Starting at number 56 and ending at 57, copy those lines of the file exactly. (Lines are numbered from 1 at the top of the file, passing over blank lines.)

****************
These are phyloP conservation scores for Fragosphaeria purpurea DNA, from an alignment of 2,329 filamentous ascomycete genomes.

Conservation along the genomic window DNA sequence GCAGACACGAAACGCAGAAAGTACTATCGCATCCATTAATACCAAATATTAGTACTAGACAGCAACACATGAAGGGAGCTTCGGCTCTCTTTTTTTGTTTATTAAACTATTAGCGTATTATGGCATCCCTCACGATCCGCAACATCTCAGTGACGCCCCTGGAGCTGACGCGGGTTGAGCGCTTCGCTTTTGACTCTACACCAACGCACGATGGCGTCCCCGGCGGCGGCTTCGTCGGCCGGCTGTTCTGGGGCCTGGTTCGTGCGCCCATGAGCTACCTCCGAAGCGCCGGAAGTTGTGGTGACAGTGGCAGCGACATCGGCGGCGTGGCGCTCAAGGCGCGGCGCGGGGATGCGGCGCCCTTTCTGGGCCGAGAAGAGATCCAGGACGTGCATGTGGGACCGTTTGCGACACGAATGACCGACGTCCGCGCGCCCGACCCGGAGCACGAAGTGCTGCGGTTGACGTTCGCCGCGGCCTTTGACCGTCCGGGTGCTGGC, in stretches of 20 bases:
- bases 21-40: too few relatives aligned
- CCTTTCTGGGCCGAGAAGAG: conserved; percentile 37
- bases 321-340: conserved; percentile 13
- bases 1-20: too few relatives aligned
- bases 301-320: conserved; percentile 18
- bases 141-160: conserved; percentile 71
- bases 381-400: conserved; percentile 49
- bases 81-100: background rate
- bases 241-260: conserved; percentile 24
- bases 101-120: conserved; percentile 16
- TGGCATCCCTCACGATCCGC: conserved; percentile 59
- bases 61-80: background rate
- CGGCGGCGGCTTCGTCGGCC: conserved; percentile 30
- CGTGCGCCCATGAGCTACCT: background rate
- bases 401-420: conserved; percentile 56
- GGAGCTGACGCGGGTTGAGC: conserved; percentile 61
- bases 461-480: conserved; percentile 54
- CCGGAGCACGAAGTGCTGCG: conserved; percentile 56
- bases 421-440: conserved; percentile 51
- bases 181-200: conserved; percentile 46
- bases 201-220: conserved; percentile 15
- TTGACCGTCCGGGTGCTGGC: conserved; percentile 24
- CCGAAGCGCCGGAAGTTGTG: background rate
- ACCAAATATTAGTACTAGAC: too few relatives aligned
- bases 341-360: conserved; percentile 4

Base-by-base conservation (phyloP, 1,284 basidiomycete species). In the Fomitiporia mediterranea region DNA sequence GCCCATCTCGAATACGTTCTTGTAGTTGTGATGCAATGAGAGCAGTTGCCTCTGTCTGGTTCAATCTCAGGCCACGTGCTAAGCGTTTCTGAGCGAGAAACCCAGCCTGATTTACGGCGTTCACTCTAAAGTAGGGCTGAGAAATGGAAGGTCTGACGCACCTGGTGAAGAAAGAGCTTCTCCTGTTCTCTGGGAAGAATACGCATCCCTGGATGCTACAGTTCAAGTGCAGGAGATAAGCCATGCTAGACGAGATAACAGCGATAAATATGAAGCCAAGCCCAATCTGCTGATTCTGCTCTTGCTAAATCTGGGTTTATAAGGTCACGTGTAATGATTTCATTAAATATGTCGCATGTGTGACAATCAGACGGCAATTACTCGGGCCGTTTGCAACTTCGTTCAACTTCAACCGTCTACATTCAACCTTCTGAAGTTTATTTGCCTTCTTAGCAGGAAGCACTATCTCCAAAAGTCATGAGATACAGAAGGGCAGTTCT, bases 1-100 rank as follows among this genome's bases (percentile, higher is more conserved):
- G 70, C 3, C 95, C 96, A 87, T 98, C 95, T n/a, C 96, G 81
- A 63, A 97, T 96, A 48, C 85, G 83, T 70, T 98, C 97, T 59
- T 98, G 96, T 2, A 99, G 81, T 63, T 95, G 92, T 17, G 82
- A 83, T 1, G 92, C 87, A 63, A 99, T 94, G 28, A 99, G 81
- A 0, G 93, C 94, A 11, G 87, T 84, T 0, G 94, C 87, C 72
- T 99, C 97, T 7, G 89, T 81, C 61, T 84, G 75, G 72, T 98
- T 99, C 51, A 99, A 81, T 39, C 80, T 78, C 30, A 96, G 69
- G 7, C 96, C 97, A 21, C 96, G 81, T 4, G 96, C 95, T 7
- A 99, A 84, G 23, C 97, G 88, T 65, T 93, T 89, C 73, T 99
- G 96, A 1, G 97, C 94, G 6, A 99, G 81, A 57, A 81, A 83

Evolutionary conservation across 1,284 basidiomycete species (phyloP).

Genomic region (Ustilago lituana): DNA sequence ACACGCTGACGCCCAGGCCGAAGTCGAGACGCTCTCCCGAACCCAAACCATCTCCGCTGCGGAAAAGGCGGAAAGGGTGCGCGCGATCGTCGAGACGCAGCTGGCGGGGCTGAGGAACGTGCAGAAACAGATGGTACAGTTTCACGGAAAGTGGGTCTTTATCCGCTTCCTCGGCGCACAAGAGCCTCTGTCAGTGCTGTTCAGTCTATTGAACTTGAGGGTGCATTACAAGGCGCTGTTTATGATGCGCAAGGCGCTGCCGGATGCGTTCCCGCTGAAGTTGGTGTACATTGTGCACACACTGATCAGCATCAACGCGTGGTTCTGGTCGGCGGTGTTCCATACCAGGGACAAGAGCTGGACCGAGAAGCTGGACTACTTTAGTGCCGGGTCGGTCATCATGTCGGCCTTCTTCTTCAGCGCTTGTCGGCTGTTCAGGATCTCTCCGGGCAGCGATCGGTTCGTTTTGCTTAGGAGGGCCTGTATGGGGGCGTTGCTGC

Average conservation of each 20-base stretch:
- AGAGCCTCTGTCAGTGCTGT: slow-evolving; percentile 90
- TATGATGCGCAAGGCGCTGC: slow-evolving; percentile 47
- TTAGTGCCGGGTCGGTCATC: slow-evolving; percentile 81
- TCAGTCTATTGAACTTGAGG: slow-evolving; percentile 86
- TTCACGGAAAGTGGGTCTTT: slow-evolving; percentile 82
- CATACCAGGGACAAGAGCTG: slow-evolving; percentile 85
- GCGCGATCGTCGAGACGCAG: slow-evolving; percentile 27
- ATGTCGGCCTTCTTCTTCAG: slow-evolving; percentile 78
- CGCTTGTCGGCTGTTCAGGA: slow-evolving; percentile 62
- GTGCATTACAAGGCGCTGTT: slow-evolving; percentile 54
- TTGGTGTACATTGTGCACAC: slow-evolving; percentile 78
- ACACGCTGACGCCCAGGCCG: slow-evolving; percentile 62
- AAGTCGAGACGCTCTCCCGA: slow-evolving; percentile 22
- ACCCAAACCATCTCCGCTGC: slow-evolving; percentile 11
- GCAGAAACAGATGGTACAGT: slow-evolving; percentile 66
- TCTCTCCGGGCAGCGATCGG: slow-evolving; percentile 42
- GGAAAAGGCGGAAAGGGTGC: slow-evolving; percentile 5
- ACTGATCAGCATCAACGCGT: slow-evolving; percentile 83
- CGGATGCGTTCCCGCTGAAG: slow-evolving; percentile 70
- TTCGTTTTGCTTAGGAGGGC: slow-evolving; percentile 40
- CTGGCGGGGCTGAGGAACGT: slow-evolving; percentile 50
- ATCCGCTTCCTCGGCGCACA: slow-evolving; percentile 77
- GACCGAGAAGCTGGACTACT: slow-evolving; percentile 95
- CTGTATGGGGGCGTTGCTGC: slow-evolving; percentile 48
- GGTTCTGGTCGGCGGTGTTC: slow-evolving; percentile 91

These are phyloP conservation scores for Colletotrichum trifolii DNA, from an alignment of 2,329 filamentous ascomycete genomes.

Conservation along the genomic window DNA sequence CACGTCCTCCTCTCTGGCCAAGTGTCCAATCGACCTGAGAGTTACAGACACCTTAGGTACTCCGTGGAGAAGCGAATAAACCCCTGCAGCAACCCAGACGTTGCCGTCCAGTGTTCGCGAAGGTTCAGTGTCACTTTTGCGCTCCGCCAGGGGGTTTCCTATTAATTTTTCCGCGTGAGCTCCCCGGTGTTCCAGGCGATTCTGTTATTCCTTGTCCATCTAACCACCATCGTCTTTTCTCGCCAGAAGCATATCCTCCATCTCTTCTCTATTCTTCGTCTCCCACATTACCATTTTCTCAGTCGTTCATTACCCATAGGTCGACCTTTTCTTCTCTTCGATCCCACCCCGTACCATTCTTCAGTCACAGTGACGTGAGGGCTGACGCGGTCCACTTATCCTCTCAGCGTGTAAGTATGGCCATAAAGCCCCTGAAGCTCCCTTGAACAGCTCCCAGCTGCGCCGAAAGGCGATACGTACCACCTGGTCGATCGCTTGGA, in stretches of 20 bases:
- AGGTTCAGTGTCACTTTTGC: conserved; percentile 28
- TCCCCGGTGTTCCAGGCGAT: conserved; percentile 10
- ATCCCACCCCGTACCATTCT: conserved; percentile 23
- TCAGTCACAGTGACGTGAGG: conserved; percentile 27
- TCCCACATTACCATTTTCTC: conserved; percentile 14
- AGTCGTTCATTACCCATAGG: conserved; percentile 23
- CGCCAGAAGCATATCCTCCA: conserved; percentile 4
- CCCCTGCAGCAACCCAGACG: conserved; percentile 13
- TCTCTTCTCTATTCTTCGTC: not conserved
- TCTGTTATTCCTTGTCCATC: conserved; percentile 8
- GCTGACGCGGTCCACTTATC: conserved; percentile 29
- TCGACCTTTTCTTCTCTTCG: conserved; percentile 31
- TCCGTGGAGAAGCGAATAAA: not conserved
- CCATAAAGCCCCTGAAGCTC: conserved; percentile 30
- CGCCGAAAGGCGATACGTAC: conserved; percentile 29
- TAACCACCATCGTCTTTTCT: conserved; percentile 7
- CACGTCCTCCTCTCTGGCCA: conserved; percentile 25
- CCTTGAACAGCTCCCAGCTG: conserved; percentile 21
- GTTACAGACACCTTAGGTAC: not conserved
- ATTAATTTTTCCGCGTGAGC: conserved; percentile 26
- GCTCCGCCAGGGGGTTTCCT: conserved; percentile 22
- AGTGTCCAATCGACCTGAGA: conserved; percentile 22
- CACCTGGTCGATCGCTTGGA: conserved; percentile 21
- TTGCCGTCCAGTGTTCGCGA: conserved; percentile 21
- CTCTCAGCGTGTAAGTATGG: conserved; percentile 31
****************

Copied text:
- GCAGAAACAGATGGTACAGT: slow-evolving; percentile 66
- TCTCTCCGGGCAGCGATCGG: slow-evolving; percentile 42